It grieves me to say so, but President Obama's conservative critics just don't get it. The new president has put forward a plan for economic recovery that is more coherent than they are willing to admit. Start with the stimulus package of some $825 billion. A lot of money, more even than George W. Bush's $700 billion Troubled Asset Relief Program, but not much more as money is counted these days, especially as Obama's will be spent over two or three years. Critics complain that stimulus spending will add to the swollen federal debt. True: President Bush did leave his successor a $1.2 trillion annual deficit. To which Obama will add about $400 billion per year. Query: What empirical evidence is there that deficits of $1.6 trillion are more harmful during a period of economic recession than deficits of $1.2 trillion?

True, too, such deficits might in the long run make foreigners worry about holding onto dollars and Treasury IOUs, which would trigger a bout of sales of Treasury bills and notes, and drive interest rates up to recovery-squashing levels. But so far, so good, as the man who jumped from the Empire State Building shouted at the 50th floor. The dollar has not sold off for two simple reasons. First, where is a seeker-after-safety in this troubled world likely to find a safer haven than the U.S. currency? Second, China and other holders of trillions in our dollars and dollar-denominated assets are not eager to start dumping their holdings on the market, a move that would drive down the value of their remaining dollar assets.

Conservatives have also jumped on the report by the Congressional Budget Office that about half of the planned $355 billion in infrastructure spending will not occur until after the 2011 fiscal year starts on October 1, 2010. True. But if--and this is a big if--the projects to be funded have a net social value, that is, are likely to yield net returns to society for decades to come, they should be built whether part of a stimulus package or not. The objection should not be to the construction of the projects, but to the assumption that they cannot be built by the private sector, given proper incentives. Toll roads, schools financed with vouchers, health care facilities selected by patients and paid for with health care vouchers--all are possible, but all are off the Obama radar screen.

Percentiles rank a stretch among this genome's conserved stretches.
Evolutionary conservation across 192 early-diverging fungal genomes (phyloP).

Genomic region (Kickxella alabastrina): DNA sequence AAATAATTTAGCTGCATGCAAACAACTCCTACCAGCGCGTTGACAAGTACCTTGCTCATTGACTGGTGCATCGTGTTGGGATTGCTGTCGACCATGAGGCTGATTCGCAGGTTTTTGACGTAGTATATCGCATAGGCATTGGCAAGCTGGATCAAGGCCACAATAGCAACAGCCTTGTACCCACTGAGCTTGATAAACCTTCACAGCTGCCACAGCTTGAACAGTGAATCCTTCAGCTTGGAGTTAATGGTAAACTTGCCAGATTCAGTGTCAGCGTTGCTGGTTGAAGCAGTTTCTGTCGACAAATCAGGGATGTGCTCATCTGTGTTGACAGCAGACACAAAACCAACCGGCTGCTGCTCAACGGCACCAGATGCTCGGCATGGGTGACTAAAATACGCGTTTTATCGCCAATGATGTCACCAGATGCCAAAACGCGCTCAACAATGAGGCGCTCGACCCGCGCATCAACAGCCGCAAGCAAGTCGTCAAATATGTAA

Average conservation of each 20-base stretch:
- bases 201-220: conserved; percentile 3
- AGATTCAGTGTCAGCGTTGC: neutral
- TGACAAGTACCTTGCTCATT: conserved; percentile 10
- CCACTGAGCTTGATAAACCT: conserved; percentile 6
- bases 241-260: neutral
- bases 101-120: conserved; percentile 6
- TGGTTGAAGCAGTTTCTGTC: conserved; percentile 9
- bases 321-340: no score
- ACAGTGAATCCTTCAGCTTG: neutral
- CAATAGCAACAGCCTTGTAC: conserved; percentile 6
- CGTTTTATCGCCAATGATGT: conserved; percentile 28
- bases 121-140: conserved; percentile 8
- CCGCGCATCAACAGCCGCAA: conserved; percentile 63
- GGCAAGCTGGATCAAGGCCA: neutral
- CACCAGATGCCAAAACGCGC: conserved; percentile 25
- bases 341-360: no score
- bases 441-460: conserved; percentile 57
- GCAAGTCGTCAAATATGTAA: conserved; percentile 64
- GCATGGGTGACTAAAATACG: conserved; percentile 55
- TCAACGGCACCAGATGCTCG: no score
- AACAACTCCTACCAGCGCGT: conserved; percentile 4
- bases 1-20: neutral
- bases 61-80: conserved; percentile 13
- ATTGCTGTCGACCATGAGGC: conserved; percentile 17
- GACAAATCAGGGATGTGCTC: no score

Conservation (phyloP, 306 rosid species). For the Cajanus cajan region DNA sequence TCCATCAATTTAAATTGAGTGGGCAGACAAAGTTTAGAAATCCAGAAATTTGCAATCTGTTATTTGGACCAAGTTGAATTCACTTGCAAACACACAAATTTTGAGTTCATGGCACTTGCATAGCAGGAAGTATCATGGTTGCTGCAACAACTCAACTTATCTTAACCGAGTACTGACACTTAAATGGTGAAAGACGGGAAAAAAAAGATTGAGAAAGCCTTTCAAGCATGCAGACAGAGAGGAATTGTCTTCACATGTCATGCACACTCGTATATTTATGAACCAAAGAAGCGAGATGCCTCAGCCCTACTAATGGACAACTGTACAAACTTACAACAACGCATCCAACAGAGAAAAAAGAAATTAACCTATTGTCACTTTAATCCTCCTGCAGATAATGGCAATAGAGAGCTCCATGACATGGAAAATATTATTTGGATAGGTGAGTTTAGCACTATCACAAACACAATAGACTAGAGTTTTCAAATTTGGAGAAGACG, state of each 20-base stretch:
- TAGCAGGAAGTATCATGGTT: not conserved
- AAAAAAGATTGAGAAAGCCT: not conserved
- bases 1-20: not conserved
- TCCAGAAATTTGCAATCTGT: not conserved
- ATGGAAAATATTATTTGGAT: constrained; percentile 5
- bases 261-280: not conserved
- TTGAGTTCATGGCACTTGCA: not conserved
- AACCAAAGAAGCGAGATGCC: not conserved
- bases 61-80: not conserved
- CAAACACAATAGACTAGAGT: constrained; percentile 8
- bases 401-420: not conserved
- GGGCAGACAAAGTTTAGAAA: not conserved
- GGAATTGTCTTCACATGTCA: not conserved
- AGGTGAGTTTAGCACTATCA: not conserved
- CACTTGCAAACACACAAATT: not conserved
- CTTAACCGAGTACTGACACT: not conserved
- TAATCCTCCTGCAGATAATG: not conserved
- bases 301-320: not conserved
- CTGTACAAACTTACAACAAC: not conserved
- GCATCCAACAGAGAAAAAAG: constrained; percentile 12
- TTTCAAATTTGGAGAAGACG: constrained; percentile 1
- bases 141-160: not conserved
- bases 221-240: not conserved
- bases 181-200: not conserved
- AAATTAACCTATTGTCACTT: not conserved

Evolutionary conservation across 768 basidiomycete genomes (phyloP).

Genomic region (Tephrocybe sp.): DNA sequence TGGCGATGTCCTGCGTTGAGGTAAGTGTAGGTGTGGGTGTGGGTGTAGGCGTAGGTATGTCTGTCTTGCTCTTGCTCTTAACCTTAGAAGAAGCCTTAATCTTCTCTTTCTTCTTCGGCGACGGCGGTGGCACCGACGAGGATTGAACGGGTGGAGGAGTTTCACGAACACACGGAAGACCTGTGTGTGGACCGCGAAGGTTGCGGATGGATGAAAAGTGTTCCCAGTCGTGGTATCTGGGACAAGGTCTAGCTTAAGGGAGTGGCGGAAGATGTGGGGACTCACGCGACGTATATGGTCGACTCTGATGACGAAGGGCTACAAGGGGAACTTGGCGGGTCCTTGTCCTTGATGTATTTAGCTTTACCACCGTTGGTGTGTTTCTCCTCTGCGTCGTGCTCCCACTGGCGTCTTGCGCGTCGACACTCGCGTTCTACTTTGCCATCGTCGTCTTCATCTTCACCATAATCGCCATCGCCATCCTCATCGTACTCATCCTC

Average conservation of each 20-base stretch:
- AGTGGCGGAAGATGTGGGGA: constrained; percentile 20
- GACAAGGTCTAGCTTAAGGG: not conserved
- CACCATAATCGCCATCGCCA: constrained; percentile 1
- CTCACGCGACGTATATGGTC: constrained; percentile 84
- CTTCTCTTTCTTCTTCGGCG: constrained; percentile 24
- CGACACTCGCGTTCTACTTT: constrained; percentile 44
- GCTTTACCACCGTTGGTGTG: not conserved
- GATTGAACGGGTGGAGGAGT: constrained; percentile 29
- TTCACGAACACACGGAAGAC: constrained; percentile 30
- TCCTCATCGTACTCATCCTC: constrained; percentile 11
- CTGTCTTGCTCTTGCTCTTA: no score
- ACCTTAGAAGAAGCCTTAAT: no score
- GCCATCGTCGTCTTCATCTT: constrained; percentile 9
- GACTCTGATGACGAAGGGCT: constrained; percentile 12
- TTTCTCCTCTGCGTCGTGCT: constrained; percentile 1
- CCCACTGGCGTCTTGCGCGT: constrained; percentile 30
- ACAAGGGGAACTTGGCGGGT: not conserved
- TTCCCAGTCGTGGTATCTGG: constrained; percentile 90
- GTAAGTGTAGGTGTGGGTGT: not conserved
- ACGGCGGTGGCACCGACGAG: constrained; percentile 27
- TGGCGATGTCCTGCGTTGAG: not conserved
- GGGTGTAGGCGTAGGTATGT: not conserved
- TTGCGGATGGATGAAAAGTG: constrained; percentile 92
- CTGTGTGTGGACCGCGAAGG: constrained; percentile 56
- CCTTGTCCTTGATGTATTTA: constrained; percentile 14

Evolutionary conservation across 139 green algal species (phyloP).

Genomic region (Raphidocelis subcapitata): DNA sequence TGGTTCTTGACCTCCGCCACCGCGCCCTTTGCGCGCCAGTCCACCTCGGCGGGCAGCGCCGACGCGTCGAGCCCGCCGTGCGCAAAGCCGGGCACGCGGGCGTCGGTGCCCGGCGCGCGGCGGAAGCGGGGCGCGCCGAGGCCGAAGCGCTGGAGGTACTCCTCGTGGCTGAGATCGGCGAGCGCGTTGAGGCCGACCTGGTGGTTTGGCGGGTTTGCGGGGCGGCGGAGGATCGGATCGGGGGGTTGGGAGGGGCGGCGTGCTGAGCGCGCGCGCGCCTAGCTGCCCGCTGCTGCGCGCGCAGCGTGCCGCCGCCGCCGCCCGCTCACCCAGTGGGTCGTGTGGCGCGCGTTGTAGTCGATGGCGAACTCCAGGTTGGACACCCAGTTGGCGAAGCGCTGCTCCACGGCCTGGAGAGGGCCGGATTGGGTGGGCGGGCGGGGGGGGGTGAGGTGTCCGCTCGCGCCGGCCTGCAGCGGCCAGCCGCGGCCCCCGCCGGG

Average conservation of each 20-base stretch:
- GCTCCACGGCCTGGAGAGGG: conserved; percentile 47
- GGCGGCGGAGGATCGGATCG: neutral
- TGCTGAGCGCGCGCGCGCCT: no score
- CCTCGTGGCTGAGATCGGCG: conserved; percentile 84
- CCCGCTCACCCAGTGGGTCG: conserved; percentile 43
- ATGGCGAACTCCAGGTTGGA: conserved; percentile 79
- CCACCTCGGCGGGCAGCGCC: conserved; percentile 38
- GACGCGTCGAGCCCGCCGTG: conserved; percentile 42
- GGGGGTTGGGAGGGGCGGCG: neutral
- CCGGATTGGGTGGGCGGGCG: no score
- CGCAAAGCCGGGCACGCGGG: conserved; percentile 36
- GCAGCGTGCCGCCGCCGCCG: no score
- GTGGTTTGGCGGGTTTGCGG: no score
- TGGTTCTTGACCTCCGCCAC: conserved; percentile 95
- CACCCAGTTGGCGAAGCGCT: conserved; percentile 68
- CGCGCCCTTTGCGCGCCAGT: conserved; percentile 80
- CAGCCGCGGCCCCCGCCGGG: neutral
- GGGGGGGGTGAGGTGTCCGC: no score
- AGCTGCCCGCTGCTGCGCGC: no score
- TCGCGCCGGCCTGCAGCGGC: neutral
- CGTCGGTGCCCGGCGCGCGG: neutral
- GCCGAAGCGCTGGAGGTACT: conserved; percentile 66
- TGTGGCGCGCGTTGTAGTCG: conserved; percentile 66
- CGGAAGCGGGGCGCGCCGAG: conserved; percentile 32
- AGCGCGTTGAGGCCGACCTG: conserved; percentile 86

Democrats are, in the end, Democrats after all, and unlikely to be swayed by such as Harvard economics professor Robert Barro, who pointed out in last week's Wall Street Journal that it might be better to "emphasize instead reductions in marginal income tax rates." But the need for the projects themselves is in no way diminished if they get built next year, or the year after that, so long as they "pass muster from the perspective of cost-benefit analysis," to use Barro's--and Larry Summers's--test. Whether the Harvard crowd will be able to persuade Nancy Pelosi, Barney Frank, Charlie Rangel and other key Democrats that they have it right is another matter.